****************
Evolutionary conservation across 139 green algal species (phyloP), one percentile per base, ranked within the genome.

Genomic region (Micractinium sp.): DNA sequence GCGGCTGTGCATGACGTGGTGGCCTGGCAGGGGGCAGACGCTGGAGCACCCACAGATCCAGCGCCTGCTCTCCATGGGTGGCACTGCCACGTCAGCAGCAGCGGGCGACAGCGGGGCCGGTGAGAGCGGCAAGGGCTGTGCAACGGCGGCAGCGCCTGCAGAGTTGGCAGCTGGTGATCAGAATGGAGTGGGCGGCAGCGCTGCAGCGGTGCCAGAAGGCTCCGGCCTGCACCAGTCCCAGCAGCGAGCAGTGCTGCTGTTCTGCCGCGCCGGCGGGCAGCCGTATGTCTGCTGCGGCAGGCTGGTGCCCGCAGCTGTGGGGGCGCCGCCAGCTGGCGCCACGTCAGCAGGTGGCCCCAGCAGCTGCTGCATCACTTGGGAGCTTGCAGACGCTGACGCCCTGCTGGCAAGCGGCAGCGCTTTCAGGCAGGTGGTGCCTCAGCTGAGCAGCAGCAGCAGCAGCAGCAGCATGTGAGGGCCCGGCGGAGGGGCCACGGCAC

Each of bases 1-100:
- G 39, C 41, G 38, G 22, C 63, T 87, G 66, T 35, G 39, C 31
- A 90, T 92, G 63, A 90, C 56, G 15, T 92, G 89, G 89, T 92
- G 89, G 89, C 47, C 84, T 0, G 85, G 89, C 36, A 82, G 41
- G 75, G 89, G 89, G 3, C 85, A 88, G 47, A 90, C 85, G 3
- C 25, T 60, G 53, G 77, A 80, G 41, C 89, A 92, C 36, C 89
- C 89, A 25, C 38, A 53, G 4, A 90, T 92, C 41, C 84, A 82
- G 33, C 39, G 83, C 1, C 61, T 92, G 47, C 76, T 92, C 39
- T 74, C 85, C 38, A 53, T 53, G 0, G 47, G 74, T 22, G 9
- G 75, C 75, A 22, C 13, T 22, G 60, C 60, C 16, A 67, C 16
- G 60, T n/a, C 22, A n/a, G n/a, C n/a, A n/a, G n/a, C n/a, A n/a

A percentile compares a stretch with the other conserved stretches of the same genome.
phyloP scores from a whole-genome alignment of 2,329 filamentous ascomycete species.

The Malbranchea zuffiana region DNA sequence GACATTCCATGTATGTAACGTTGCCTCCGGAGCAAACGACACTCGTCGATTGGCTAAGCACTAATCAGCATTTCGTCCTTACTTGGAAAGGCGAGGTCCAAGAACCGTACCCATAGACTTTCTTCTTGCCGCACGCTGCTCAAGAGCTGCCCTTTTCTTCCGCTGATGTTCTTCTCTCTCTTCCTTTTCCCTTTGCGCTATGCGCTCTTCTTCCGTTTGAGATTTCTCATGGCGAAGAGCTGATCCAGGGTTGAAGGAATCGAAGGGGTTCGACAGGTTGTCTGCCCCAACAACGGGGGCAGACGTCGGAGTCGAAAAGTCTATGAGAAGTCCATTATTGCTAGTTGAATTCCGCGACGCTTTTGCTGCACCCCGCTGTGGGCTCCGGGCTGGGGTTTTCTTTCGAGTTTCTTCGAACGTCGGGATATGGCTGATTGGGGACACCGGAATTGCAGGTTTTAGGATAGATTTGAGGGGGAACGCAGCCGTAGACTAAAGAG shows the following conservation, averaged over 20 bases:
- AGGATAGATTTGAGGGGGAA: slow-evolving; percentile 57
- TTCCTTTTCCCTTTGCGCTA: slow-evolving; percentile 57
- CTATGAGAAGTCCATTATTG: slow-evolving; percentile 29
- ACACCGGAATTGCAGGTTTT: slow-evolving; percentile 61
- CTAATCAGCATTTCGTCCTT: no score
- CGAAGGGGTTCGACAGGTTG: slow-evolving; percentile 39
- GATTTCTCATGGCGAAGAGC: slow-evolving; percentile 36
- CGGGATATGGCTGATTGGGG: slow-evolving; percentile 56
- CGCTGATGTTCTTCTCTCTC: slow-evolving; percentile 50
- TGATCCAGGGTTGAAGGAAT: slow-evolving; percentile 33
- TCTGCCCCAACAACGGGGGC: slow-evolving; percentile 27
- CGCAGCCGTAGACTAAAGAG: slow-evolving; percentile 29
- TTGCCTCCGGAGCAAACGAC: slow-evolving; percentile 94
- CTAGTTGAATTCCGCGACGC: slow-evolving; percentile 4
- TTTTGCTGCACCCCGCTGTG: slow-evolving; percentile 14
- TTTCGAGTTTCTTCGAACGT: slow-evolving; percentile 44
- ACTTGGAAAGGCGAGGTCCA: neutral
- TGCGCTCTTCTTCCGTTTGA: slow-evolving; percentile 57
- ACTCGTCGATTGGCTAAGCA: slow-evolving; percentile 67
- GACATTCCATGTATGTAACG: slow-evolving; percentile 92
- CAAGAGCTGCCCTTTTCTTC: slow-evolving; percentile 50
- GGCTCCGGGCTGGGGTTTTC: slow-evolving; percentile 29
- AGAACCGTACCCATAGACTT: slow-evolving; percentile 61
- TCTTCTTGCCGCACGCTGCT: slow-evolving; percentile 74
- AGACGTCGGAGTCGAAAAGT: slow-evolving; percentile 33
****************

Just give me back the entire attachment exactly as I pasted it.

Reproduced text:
Evolutionary conservation across 139 green algal species (phyloP), one percentile per base, ranked within the genome.

Genomic region (Micractinium sp.): DNA sequence GCGGCTGTGCATGACGTGGTGGCCTGGCAGGGGGCAGACGCTGGAGCACCCACAGATCCAGCGCCTGCTCTCCATGGGTGGCACTGCCACGTCAGCAGCAGCGGGCGACAGCGGGGCCGGTGAGAGCGGCAAGGGCTGTGCAACGGCGGCAGCGCCTGCAGAGTTGGCAGCTGGTGATCAGAATGGAGTGGGCGGCAGCGCTGCAGCGGTGCCAGAAGGCTCCGGCCTGCACCAGTCCCAGCAGCGAGCAGTGCTGCTGTTCTGCCGCGCCGGCGGGCAGCCGTATGTCTGCTGCGGCAGGCTGGTGCCCGCAGCTGTGGGGGCGCCGCCAGCTGGCGCCACGTCAGCAGGTGGCCCCAGCAGCTGCTGCATCACTTGGGAGCTTGCAGACGCTGACGCCCTGCTGGCAAGCGGCAGCGCTTTCAGGCAGGTGGTGCCTCAGCTGAGCAGCAGCAGCAGCAGCAGCAGCATGTGAGGGCCCGGCGGAGGGGCCACGGCAC

Each of bases 1-100:
- G 39, C 41, G 38, G 22, C 63, T 87, G 66, T 35, G 39, C 31
- A 90, T 92, G 63, A 90, C 56, G 15, T 92, G 89, G 89, T 92
- G 89, G 89, C 47, C 84, T 0, G 85, G 89, C 36, A 82, G 41
- G 75, G 89, G 89, G 3, C 85, A 88, G 47, A 90, C 85, G 3
- C 25, T 60, G 53, G 77, A 80, G 41, C 89, A 92, C 36, C 89
- C 89, A 25, C 38, A 53, G 4, A 90, T 92, C 41, C 84, A 82
- G 33, C 39, G 83, C 1, C 61, T 92, G 47, C 76, T 92, C 39
- T 74, C 85, C 38, A 53, T 53, G 0, G 47, G 74, T 22, G 9
- G 75, C 75, A 22, C 13, T 22, G 60, C 60, C 16, A 67, C 16
- G 60, T n/a, C 22, A n/a, G n/a, C n/a, A n/a, G n/a, C n/a, A n/a

A percentile compares a stretch with the other conserved stretches of the same genome.
phyloP scores from a whole-genome alignment of 2,329 filamentous ascomycete species.

The Malbranchea zuffiana region DNA sequence GACATTCCATGTATGTAACGTTGCCTCCGGAGCAAACGACACTCGTCGATTGGCTAAGCACTAATCAGCATTTCGTCCTTACTTGGAAAGGCGAGGTCCAAGAACCGTACCCATAGACTTTCTTCTTGCCGCACGCTGCTCAAGAGCTGCCCTTTTCTTCCGCTGATGTTCTTCTCTCTCTTCCTTTTCCCTTTGCGCTATGCGCTCTTCTTCCGTTTGAGATTTCTCATGGCGAAGAGCTGATCCAGGGTTGAAGGAATCGAAGGGGTTCGACAGGTTGTCTGCCCCAACAACGGGGGCAGACGTCGGAGTCGAAAAGTCTATGAGAAGTCCATTATTGCTAGTTGAATTCCGCGACGCTTTTGCTGCACCCCGCTGTGGGCTCCGGGCTGGGGTTTTCTTTCGAGTTTCTTCGAACGTCGGGATATGGCTGATTGGGGACACCGGAATTGCAGGTTTTAGGATAGATTTGAGGGGGAACGCAGCCGTAGACTAAAGAG shows the following conservation, averaged over 20 bases:
- AGGATAGATTTGAGGGGGAA: slow-evolving; percentile 57
- TTCCTTTTCCCTTTGCGCTA: slow-evolving; percentile 57
- CTATGAGAAGTCCATTATTG: slow-evolving; percentile 29
- ACACCGGAATTGCAGGTTTT: slow-evolving; percentile 61
- CTAATCAGCATTTCGTCCTT: no score
- CGAAGGGGTTCGACAGGTTG: slow-evolving; percentile 39
- GATTTCTCATGGCGAAGAGC: slow-evolving; percentile 36
- CGGGATATGGCTGATTGGGG: slow-evolving; percentile 56
- CGCTGATGTTCTTCTCTCTC: slow-evolving; percentile 50
- TGATCCAGGGTTGAAGGAAT: slow-evolving; percentile 33
- TCTGCCCCAACAACGGGGGC: slow-evolving; percentile 27
- CGCAGCCGTAGACTAAAGAG: slow-evolving; percentile 29
- TTGCCTCCGGAGCAAACGAC: slow-evolving; percentile 94
- CTAGTTGAATTCCGCGACGC: slow-evolving; percentile 4
- TTTTGCTGCACCCCGCTGTG: slow-evolving; percentile 14
- TTTCGAGTTTCTTCGAACGT: slow-evolving; percentile 44
- ACTTGGAAAGGCGAGGTCCA: neutral
- TGCGCTCTTCTTCCGTTTGA: slow-evolving; percentile 57
- ACTCGTCGATTGGCTAAGCA: slow-evolving; percentile 67
- GACATTCCATGTATGTAACG: slow-evolving; percentile 92
- CAAGAGCTGCCCTTTTCTTC: slow-evolving; percentile 50
- GGCTCCGGGCTGGGGTTTTC: slow-evolving; percentile 29
- AGAACCGTACCCATAGACTT: slow-evolving; percentile 61
- TCTTCTTGCCGCACGCTGCT: slow-evolving; percentile 74
- AGACGTCGGAGTCGAAAAGT: slow-evolving; percentile 33